It's a shame that Miss Farrell had to leave the show after such a short time, due to her health. It looks like they had some fun with the casting after Julie Harris left, bringing in June Allyson, Joan Fontaine, and even Zsa Zsa Gabor to take over the role of Ann Stanley. :D

I watched the film adaption this weekend, and was not too impressed with it on any level. I think Binnie Barnes downplayed Maud too much -- she must have been a much livelier character in Miss Farrell's hands. :)

On a personal note, I'd like to wish you good luck with your health issues, and hope there will be some better days ahead for you, along with as much work as you'd care to do. I would look forward to another visit with you here at the SSO once your next book is released, and at any other time you might like to jump into the discussions. Cheers. :D



Thank you so much for these wonderful photos, a couple I don't recall seeing (it's been a while), and your comments, as well. I am sure Glenda's interpretation was far better than the one in the film version, which I haven't seen, but I'll take your word for it.

As for my candor, a person becomes this way after staring down the Grim Reaper, which I've done a number of times (beginning at age 17), and lived to tell the tale! At this point in my mortal existence, my work IS my life, so when I speak or write about it, I really don't separate the two. I was trained to be objective, but that doesn't mean that there isn't a little piece of my heart in each one of my books. In fact, the forthcoming I AM A FUGITIVE FROM A CHAIN GANG is going to have a HUGE piece of what's left of my heart, because it will be about injustice, as the great Scottish bard Robert Burns wrote so perfectly, "Man's inhumanity to man." How often has THAT Robert Burns been quoted--and RIPPED OFF? "Of Mice and Men," "Auld Lang Syne," etc. And CHAIN GANG is about ROBERT E. BURNS. How perfect is that?

I hope to be here when that book is published to answer some deep, deep questions--and some fun and entertaining ones, too.

Always a pleasure and an honor to be here; and, again, I certainly appreciate your astute comments and the great photos. Thanks for taking the time to find them and add them here. Cheers right back at you! And please call me Scott! :D

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Re: Welcome Scott Nollen to Discuss Glenda Farrell: Hollywood's Hard-Boiled Dame on 9/26 & 9/27

Postby moira finnie » September 27th, 2015, 6:20 pm

What do you think of as The Essential Glenda Farrell films?

I loved her bit in Johnny Eager (1941) and her rye turn in the noir, I Love Trouble (1948), but I wonder which later roles you enjoyed, and why?

I haven't had a chance to see too much of her television work, but enjoyed her flintier approach to the leading role in the '57 episode of The Marriage Broker on The 20th Century Fox Hour. When this was shown on the Fox Movie Channel some time ago it made me realize that both Glenda & the peerless Thelma Ritter (who played in the movie of The Model & the Marriage Broker in 1951), created characters whose humanity transcended any script. I believe this was a pilot for a tv show. Did Farrell want a series?

Also, have you seen the two part 1963 episode of Ben Casey entitled "A Cardinal Act of Mercy" that earned Glenda Farrell an Emmy. Has this performance held up well and is it worth seeking out?

I have seen her searing portrait of a caustic mother in an Ida Lupino-directed episode of The Fugitive called "Fatso" but wondered what your take on her other tv appearances might be? Are there some well worth a look?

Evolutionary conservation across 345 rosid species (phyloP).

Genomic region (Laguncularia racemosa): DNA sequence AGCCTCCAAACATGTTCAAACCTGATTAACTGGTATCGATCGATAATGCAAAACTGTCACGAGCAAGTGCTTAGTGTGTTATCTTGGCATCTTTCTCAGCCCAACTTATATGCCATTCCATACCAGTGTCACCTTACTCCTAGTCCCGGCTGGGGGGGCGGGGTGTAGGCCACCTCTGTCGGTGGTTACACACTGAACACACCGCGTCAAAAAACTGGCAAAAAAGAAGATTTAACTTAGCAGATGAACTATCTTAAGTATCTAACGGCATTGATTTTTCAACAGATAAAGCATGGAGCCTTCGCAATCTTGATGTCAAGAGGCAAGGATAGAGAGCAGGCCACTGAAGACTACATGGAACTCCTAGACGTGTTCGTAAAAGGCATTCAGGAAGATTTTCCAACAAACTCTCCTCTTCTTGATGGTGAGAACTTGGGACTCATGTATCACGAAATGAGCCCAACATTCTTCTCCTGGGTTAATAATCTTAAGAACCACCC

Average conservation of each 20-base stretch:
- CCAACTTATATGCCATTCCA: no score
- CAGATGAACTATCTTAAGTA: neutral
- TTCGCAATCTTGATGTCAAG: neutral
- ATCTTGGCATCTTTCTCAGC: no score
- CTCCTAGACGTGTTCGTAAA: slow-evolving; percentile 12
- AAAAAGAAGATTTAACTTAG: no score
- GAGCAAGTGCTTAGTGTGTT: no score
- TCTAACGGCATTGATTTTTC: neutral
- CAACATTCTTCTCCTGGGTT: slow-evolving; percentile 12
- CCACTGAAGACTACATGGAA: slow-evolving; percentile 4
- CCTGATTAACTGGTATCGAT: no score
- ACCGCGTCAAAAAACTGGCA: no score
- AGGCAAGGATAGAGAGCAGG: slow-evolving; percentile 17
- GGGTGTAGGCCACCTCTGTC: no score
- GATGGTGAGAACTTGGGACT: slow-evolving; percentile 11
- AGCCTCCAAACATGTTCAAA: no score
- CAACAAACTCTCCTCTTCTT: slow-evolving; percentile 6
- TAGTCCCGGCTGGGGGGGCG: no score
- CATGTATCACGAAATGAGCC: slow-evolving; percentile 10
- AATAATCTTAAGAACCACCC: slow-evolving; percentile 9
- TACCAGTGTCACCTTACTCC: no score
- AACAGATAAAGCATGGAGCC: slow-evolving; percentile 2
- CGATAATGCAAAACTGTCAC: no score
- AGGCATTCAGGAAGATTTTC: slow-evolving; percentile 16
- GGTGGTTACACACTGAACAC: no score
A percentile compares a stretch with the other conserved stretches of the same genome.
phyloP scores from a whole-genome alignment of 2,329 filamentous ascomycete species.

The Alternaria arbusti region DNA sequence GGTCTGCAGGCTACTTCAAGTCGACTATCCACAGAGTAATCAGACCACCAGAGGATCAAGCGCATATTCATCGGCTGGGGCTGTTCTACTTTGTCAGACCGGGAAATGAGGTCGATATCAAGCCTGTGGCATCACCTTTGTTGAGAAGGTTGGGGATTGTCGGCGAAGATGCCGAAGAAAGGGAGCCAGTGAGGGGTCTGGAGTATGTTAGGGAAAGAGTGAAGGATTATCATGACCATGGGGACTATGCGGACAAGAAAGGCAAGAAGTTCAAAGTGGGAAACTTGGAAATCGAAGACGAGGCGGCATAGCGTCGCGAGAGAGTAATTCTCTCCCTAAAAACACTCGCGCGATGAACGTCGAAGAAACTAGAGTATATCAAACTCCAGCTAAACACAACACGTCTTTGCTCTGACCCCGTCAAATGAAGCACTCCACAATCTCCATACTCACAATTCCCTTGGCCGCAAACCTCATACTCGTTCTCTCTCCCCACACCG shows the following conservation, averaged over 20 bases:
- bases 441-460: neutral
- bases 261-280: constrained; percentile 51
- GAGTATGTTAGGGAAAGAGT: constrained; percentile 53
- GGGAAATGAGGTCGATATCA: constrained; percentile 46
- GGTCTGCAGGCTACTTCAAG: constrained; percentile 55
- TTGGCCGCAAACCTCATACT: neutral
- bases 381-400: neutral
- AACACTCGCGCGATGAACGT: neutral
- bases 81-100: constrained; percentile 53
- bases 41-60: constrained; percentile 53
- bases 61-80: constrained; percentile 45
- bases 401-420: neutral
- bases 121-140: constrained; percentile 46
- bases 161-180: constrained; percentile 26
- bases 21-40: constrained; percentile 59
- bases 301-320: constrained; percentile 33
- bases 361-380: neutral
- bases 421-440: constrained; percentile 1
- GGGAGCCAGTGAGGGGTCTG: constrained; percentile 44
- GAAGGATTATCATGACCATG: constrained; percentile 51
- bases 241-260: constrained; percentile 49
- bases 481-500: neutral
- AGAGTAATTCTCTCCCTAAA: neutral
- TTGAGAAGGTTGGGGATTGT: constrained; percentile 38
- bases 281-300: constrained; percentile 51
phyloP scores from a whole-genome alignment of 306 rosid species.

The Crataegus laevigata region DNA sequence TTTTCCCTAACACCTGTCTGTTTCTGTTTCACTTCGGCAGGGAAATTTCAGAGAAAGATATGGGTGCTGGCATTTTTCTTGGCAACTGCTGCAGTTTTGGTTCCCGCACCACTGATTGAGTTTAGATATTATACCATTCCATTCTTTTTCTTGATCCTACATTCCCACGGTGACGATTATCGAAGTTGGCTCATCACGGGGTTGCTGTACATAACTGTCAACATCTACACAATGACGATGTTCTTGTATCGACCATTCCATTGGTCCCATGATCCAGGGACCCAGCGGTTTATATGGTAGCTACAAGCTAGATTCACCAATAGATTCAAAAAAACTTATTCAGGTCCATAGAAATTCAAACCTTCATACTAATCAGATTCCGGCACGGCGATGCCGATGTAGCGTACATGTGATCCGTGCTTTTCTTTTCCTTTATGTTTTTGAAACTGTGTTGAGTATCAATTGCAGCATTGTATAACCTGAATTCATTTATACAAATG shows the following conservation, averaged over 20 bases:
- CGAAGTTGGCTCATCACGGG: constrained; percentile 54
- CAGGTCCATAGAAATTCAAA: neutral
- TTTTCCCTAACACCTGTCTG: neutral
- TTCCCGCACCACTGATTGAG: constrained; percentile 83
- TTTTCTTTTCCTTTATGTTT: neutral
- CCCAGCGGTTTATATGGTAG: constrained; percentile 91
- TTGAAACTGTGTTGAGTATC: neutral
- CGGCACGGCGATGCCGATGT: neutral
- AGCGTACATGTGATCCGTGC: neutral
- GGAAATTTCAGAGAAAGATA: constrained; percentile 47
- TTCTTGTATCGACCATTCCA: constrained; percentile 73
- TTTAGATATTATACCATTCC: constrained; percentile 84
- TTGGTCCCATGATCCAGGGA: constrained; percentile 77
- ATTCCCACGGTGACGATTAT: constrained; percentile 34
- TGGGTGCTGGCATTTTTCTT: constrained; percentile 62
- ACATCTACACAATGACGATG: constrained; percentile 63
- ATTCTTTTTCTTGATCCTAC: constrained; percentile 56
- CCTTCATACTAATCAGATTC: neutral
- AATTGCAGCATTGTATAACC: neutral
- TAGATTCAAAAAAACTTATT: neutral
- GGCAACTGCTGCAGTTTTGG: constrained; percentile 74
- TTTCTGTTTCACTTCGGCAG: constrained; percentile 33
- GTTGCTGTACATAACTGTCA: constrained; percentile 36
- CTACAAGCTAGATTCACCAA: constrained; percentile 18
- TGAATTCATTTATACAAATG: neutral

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Re: Welcome Scott Nollen to Discuss Glenda Farrell: Hollywood's Hard-Boiled Dame on 9/26 & 9/27

Postby Sue Sue Applegate » September 27th, 2015, 6:58 pm

Dear Scott,
Thank you so much for your wonderfully in-depth response to my question. I am so grateful for your visit here!
Please feel free to visit again.
Sincerely,
Christy
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Re: Welcome Scott Nollen to Discuss Glenda Farrell: Hollywood's Hard-Boiled Dame on 9/26 & 9/27

Postby Scott_Nollen » September 27th, 2015, 7:00 pm

moira finnie wrote:What do you think of as The Essential Glenda Farrell films?

I loved her bit in Johnny Eager (1941) and her rye turn in the noir, I Love Trouble (1948), but I wonder which later roles you enjoyed, and why?

I haven't had a chance to see too much of her television work, but enjoyed her flintier approach to the leading role in the '57 episode of The Marriage Broker on The 20th Century Fox Hour. When this was shown on the Fox Movie Channel some time ago it made me realize that both Glenda & the peerless Thelma Ritter (who played in the movie of The Model & the Marriage Broker in 1951), created characters whose humanity transcended any script. I believe this was a pilot for a tv show. Did Farrell want a series?

Also, have you seen the two part 1963 episode of Ben Casey entitled "A Cardinal Act of Mercy" that earned Glenda Farrell an Emmy. Has this performance held up well and is it worth seeking out?

I have seen her searing portrait of a caustic mother in an Ida Lupino-directed episode of The Fugitive called "Fatso" but wondered what your take on her other tv appearances might be? Are there some well worth a look?



As far as essential films, I just tell people to watch anything she did while at Warner Bros, from LITTLE CAESAR (1931) through the "TORCHY BLANE" series (1939). Each role, no matter how big or small, is worth seeing. There are certain films that stand out: LIFE BEGINS (1932), I AM A FUGITIVE FROM A CHAIN GANG (1932), HAVANA WIDOWS (1933), MYSTERY OF THE WAX MUSEUM (1933), Hi, NELLIE! (1934), HEAT LIGHTNING (1934), DARK HAZARD (1934) with Eddie Robinson, WE'RE IN THE MONEY (1935)--and LITTLE BIG SHOT (1935), Warners' answer to LITTLE MISS MARKER, is a lot of fun, and directed by the amazingly eclectic and prolific Michael Curtiz.

JOHNNY EAGER (1941) is a terrific film with a magnificent performance from Van Heflin, and Glenda's scene is very good. And, of course, THE TALK OF THE TOWN (1941) is an essential film, period, and Glenda's scenes with Ronald Colman are worth the price of a DVD.